Movie Making in Lackawanna County: “The Paragon Cortex”
Filmmakers with strong local ties have been busy shooting a new movie.
Newswatch 16 got an inside look at the making of the independent film shot in the Scranton and Wilkes-Barre areas called “The Paragon Cortex.”
Amidst the massive collection of automotive parts at Global Truck and Parts in Archbald film crews prepared to shoot a pivotal scene for “The Paragon Cortex.”
The final battle between the hero and the villain was shot at the local business.
John Kilker is the writer, director and producer of this comic book action flick.
He’s also a Scranton native.
“It meant a lot to me to be able to come back and produce a movie here,” said Kilker. “Both to be around my family, but then also to return a lot of that credit, that good will that people gave me, helping me along the way.”
In the movie the main character, played by actor Nick Coleman, develops super powers, but can only use them in the confines of his home.
“The idea behind this film is, what would be the ultimate geek conundrum? And to me it would be to have all the super powers you could possible want to have, and not be able to use them,” explains Kilker. “To be able to be the super hero, and not be able to be the super hero.”
It took crews about a month to shoot the low-budget film, which was paid for entirely by local, private investors now it’s off to post-production.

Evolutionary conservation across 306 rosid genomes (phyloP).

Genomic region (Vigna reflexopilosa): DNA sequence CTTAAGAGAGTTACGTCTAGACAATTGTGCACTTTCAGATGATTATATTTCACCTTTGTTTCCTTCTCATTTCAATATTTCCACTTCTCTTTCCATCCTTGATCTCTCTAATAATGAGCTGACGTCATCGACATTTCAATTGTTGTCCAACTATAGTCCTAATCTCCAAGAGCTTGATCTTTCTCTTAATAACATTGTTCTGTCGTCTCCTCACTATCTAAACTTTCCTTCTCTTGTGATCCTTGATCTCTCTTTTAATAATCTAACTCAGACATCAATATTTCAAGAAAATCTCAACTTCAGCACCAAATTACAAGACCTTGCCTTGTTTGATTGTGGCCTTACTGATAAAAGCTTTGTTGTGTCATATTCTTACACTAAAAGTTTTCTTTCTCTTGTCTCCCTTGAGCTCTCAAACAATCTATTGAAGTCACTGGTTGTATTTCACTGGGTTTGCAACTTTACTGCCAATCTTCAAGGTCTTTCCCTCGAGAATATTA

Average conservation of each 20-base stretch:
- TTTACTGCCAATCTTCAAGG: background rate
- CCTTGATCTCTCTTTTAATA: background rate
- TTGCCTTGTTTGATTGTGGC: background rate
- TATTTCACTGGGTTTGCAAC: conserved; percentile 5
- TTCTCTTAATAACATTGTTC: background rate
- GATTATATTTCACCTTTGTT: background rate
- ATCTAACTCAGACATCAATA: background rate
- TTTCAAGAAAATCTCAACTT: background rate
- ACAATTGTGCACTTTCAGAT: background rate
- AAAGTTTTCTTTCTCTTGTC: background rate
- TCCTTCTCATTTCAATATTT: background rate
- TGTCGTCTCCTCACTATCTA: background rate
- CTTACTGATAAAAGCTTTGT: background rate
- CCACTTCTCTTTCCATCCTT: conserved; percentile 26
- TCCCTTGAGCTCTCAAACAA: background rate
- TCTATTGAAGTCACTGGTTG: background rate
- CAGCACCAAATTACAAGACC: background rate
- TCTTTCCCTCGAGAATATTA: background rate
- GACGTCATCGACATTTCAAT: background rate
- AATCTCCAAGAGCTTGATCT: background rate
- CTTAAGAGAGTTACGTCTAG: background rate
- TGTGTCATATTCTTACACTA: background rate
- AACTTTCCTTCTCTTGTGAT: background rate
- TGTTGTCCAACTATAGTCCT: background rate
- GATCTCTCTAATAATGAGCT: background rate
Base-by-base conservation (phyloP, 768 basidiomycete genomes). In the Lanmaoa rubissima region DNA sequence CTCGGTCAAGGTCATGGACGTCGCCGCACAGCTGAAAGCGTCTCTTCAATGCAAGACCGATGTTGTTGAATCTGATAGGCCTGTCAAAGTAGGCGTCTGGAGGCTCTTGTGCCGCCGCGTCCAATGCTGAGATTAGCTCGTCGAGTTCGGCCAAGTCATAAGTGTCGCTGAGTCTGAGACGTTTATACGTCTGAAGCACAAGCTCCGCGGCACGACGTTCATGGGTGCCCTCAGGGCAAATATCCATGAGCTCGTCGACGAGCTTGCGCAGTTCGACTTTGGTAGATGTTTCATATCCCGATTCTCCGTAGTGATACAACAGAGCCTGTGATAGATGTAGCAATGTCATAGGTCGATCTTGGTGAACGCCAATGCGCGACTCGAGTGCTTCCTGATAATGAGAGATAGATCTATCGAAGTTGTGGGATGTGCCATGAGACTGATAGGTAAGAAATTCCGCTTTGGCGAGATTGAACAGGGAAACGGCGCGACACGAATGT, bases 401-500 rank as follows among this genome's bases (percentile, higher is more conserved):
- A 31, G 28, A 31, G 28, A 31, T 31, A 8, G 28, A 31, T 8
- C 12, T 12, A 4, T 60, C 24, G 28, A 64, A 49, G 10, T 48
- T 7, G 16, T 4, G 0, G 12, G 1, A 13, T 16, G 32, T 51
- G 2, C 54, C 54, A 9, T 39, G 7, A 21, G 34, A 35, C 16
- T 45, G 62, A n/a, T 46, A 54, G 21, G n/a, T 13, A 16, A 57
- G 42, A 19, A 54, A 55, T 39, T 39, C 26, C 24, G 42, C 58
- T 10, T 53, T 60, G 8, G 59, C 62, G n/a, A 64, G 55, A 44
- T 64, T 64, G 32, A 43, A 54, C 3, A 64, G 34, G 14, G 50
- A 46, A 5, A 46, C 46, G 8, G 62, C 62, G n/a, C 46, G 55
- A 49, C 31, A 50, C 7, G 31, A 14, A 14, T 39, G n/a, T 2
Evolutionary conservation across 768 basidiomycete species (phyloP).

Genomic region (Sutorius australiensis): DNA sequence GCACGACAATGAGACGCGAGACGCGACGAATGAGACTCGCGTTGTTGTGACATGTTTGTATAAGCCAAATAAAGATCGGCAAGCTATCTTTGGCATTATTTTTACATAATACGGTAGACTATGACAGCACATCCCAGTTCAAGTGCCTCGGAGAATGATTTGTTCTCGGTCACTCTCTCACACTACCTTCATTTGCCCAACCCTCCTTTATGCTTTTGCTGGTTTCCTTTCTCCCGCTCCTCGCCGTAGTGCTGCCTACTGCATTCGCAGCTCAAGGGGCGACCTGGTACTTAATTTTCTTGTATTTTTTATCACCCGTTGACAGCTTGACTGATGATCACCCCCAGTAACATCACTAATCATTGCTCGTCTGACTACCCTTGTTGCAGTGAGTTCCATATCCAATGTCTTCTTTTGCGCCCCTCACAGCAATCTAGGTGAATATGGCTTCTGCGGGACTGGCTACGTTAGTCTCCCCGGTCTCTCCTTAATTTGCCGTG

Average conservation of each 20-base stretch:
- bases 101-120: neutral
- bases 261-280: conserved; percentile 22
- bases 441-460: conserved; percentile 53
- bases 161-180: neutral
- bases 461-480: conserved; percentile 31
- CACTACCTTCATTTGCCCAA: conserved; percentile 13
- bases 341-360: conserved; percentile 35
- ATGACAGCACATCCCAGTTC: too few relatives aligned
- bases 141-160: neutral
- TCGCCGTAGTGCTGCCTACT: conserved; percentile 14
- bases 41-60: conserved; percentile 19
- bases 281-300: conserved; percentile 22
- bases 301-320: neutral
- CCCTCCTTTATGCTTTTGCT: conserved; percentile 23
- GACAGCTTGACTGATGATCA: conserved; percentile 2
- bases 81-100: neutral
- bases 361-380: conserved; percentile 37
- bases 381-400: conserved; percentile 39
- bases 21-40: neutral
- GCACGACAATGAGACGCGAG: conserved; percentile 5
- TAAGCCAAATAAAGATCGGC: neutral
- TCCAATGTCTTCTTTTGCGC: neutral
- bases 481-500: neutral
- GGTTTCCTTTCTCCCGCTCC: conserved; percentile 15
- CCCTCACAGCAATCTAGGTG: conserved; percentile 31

They’re hoping to have a finished product this fall and then show it at an independent film festival.
Producer Christian Huennebeck is from Germany and now lives in Scranton. He said it’s refreshing to work in a place that’s not over-saturated with film-making.
“These are fresh minds and you can still work with them without having to run into certain walls that are put up immediately if you tried the same thing in Los Angeles, for example,” said Huennebeck.
Locals may recognize several locations in the film, including Stirna’s Restaurant in North Scranton, Comics on the Green, a comic book shop in Scranton, the Times Shamrock building in Scranton and Blu Wasabi, a Japanese restaurant in Dickson City.
“I’m just excited to see what it’ll look like on the big screen,” said Joseph Van Wie, the line producer and unit production manager. “Scranton come to life, it’ll play a character in the movie because independent films don’t get the luxury to use the locations we have with our budget.”
Producers said they hope to premier “The Paragon Cortex” in the Scranton area.